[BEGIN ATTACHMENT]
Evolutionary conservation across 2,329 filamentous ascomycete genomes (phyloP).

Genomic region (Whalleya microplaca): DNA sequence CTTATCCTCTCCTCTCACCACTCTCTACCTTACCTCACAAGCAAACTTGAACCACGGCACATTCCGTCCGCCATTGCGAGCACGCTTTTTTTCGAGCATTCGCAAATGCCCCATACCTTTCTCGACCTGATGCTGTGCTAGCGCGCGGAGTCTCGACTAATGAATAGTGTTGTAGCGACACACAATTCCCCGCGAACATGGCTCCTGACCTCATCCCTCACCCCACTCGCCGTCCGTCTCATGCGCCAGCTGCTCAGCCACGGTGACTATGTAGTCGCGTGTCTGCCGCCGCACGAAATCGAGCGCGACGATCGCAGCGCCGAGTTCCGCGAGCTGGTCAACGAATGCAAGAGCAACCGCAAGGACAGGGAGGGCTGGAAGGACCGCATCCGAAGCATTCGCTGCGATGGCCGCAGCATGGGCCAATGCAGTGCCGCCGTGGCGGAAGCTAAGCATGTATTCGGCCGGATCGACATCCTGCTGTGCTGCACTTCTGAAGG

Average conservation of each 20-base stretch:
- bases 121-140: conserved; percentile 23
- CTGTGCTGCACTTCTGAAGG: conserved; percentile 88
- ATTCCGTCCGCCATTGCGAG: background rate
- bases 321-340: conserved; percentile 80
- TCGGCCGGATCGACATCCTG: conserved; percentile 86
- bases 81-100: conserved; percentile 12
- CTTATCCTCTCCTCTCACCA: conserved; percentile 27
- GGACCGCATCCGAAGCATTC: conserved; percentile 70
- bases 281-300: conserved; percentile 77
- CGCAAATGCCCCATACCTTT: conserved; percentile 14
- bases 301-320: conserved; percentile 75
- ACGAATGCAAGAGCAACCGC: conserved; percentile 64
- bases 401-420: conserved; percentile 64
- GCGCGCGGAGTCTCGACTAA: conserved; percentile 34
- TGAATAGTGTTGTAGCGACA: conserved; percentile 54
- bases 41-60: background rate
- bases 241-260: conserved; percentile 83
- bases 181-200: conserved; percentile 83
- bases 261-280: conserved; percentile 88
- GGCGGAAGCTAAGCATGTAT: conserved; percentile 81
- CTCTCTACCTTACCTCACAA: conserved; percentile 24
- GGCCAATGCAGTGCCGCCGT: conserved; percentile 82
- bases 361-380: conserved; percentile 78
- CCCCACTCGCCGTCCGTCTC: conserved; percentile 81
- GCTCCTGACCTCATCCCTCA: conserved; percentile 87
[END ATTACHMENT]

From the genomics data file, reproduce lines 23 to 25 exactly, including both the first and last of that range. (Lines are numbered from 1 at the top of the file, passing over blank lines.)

- GGCGGAAGCTAAGCATGTAT: conserved; percentile 81
- CTCTCTACCTTACCTCACAA: conserved; percentile 24
- GGCCAATGCAGTGCCGCCGT: conserved; percentile 82